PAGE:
University of Gothenburg

Lightsheet 7

Light sheet fluorescence microscopy (LSFM) uses a thin sheet of light to excite only fluorophores within the focal volume. It is ideal for fast and gentle imaging of whole living model organisms, tissues and cells as they develop – over extended periods of time. Furthermore, the Lightsheet 7 is designed to handle large optically cleared specimens with subcellular resolution. Dedicated optics, sample chambers and holders allow adaption to the refractive index of your chosen clearing method.

The Lightsheet 7 Microscope

Light sheet fluorescence microscopy (LSFM)

LSFM illuminates a thin slice of a fluorescent sample and observes the emission selectively created from this plane by using an objective placed perpendicularly to the incident light. As a consequence, the LSFM does not excite fluorophores and endogenous organic molecules outside the focal volume, in a conceptually similar way to a confocal microscope. The advantages of selective illumination become most apparent when complex and dynamic 3D structures are observed, ranging from specimens as large as cubic centimetres (e.g. embryos or cleared samples) to objects as small as organelles.

LS7 illumination scheme
Photo: ZEISS
Photo: ZEISS

LS7 system characteristics

Illumination Optics

These are the objectives used to generate the incident lightsheet. The illumination optics can be adjusted to match the refractive index of the sample, being water (n=1.33) for live imaging or higher (n = 1.35 - 1.58) for optically cleared samples.

  • LSFM 5X N.A. 0.1 foc
  • LSFM 10X N.A. 0.2 foc

Detection Optics

These objectives are used to collect the fluorescence of the sample and create an image of the specimen on the detectors. They are selected in accordance to the illumination strategy (size of the light sheet).

Imaging with Water Immersion (refractive index 1.33)

  • EC Plan-NEOFLUAR 5x / 0.16 N.A.
  • W Plan-Apochromat 10x / 0.5 N.A.
  • W Plan-Apochromat 20x / 1.0 N.A.
  • W Plan-Apochromat 40x / 1.0 N.A.

Imaging with Clearing Immersion (refractive index 1.35-1.58)

  • EC Plan-NEOFLUAR 5x / 0.16 N.A. + correction collar
  • Clr Plan-APOCHROMAT 20x / 1.0 N.A. refractive index 1.35 - [1.38] - 1.41 (421459-9870-000)
  • Clr Plan-NEOFLUAR 20x / 1.0 N.A. refractive index 1.42 - [1.45] - 1.48 (421459-9970-000)
  • Clr Plan-NEOFLUAR 20x / 1.0 N.A. refractive index 1.48 - [1.53] - 1.58 (421459-9870-000)

Imaging with Translucence chamber for mesoscopy

  • FLUAR 2.4 X / 0.12 N.A.
  • EC Plan-NEOFLUAR 5x / 0.16 N.A. n=1.38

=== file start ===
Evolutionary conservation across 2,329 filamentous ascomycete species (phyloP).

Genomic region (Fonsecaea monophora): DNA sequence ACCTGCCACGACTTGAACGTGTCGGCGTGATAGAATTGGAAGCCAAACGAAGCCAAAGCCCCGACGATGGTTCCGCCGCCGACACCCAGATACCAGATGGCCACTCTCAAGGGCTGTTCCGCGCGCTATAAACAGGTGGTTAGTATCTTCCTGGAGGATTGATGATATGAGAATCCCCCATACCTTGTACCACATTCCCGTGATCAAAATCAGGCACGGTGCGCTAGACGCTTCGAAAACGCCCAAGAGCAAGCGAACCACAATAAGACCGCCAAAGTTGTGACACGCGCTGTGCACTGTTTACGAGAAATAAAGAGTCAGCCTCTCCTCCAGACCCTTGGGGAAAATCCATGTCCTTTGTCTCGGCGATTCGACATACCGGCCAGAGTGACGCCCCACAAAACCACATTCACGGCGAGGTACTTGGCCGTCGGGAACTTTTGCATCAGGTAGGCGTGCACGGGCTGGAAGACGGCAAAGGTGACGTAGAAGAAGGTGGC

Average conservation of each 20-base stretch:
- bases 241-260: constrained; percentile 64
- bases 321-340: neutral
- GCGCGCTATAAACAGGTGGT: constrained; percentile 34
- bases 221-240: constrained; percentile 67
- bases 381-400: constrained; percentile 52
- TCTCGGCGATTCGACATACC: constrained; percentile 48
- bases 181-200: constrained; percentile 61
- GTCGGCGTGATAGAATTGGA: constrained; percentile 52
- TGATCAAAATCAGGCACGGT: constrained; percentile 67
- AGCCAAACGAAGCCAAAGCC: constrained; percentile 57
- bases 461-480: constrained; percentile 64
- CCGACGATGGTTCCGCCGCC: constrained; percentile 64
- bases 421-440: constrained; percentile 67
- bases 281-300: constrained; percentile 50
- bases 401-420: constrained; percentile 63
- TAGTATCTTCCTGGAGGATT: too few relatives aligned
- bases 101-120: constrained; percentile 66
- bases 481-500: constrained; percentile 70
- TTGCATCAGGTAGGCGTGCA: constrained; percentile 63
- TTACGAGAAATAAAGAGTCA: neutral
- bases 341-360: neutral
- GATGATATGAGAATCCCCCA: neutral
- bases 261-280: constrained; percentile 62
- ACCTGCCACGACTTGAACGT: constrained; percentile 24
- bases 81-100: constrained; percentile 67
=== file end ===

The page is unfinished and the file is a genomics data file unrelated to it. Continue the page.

• EC Plan-NEOFLUAR 5x / 0.16 N.A. n=1.45
  • EC Plan-NEOFLUAR 5x / 0.16 N.A. n=153
LS7 Objectives
Photo: ZEISS

Light Sources


  • 405 nm 50 mW
  • 488 nm 50 mW
  • 561 nm 50 mW
  • 638 nm 75 mW

*Power: pre fiber

Transmitted LED

The microscope also has a LED array to observe the sample in transmitted mode. This allows easy manipulation of the sample within the imaging chamber.


Dichroic filter:

  • LBF 405/488/561/640

Beam splitter for dual camera

  • SBS LP 490
  • SBS LP 560
  • SBS LP 580
  • SBS LP 640

Emission filters

  • BP 420-470
  • BP 505-545
  • BP 575-615

Sample Chamber

The LS7 comes with specialized imaging chambers that adapt to the size of the specimen and the illumination + detection optics. We have the following chambers available:

  • Chamber n=1.33 for water immersion
  • Chamber large n=1.33-1.58 for large cleared specimens
  • Chamber n=1.38-1.58 for high resolution cleared specimens
  • Translucence chamber for mesoscopy (large[+] cleared specimens)
LS7 chambers
Photo: ZEISS


Dual camera system

  • 2 pco.edge 4.2 CLHS, sCMOS sensor, liquid cooling, aligned on a special C-mount for optimized image alignment on dual camera port
  • Physical pixel size 6.5 microns
  • Image pixel size (max) 1920x1920, 15 bit
  • QE up to 82%
  • Max. framerate 57fps at 1024 x 1024 in continuous z-drive mode

Incubation system for live imaging

Heating and cooling of the chamber via Peltier Block (10 - 42 C)

Temperature stability +- 0.1 C

CO2 module: 0 - 10 %

LS7 incubation
Photo: ZEISS

Pivot Scan

One of the drawbacks of the lightsheet illumination is the generation of shadows in the incident sheet when the beam encounters an obstacle. To compensate for this, a Pivot Scanner is used, where the lightsheet is "rotated" upwards and downwards. This way the shadows will be cast in different directions and averaged out. 

LS7 pivot scanner
Photo: Rafael Camacho